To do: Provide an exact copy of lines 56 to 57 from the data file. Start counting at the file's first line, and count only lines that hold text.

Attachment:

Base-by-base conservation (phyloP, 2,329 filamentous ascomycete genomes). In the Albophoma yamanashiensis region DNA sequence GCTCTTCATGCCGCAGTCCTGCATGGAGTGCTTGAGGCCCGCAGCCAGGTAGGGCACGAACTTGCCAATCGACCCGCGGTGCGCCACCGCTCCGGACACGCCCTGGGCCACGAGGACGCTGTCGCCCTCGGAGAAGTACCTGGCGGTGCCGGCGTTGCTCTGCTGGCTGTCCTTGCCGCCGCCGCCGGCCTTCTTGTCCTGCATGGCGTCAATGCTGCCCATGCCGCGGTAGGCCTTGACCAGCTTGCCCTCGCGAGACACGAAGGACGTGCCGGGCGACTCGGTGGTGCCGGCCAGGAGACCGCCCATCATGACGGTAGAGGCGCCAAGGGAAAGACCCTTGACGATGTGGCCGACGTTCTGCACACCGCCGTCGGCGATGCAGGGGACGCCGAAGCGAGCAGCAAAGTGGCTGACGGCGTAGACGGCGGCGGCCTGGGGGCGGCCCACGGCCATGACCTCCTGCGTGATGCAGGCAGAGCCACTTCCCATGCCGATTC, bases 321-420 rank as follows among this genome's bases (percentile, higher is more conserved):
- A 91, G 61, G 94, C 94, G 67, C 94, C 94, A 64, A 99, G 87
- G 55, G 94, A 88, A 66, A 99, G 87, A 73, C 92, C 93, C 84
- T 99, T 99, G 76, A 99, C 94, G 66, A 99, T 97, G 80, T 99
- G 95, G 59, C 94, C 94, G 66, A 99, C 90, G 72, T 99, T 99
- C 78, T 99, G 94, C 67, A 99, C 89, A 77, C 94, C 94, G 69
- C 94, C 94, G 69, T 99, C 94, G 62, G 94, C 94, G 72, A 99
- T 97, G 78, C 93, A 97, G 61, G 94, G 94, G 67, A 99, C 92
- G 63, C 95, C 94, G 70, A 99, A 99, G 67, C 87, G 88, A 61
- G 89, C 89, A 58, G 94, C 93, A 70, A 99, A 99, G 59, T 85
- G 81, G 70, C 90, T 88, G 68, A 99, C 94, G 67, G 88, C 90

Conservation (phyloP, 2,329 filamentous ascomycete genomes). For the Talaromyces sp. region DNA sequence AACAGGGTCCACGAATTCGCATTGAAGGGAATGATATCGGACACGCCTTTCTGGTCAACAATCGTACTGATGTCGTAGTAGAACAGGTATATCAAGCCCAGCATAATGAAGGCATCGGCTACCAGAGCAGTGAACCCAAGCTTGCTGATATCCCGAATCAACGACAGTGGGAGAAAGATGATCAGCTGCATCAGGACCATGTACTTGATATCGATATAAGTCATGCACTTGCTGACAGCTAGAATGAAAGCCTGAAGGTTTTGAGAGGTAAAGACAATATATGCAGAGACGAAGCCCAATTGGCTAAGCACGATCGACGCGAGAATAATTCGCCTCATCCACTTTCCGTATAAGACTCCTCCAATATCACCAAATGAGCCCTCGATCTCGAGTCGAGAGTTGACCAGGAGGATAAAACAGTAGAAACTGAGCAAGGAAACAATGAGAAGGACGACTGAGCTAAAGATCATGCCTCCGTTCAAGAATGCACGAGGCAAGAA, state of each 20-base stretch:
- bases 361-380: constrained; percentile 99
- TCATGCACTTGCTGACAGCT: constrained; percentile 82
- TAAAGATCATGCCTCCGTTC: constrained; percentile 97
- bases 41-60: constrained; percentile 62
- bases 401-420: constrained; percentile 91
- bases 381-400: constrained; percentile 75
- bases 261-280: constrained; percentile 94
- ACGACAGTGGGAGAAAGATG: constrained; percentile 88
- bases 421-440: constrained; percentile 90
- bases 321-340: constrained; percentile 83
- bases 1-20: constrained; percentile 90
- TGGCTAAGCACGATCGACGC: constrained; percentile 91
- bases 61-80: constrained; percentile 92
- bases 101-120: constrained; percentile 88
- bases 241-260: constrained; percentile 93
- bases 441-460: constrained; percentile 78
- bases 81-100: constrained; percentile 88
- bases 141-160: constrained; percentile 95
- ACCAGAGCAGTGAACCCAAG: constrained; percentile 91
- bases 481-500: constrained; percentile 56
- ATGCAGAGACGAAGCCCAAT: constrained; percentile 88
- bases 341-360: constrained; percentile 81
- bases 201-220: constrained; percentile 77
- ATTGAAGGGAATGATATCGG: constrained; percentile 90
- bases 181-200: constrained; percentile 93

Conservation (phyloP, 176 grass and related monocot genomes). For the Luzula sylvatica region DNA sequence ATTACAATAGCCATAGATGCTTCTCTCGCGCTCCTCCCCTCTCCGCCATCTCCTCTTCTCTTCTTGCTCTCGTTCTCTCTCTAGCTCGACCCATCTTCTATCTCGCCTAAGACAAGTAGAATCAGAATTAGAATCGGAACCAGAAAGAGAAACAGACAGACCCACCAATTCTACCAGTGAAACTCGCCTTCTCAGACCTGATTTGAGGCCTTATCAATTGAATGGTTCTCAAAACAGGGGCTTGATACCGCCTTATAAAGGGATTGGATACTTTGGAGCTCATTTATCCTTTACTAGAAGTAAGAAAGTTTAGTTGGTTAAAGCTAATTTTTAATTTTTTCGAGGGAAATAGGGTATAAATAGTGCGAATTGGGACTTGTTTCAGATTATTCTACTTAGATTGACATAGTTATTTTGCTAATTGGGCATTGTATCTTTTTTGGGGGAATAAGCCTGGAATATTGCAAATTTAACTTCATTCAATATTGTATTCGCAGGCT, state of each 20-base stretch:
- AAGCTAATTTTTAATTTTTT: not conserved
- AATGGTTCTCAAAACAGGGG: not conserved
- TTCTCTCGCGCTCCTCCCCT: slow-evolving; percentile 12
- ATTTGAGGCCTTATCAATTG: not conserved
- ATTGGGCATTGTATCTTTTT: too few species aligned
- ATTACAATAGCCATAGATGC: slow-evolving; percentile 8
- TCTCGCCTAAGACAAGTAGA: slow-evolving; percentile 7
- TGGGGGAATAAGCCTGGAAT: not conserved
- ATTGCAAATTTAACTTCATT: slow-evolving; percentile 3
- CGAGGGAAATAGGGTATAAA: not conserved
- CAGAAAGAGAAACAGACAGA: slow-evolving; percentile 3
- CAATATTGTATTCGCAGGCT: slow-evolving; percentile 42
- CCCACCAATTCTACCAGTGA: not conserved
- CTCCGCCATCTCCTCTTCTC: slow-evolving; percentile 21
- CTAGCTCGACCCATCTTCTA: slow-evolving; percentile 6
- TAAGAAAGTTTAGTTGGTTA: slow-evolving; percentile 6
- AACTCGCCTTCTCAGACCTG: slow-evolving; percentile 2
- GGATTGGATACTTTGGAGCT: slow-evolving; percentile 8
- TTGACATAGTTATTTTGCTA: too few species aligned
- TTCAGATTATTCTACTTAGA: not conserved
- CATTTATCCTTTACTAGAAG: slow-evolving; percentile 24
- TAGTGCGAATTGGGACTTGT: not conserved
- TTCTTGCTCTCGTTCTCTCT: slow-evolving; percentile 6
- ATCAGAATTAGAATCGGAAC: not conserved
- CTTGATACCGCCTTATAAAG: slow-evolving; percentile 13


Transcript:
- GGATTGGATACTTTGGAGCT: slow-evolving; percentile 8
- TTGACATAGTTATTTTGCTA: too few species aligned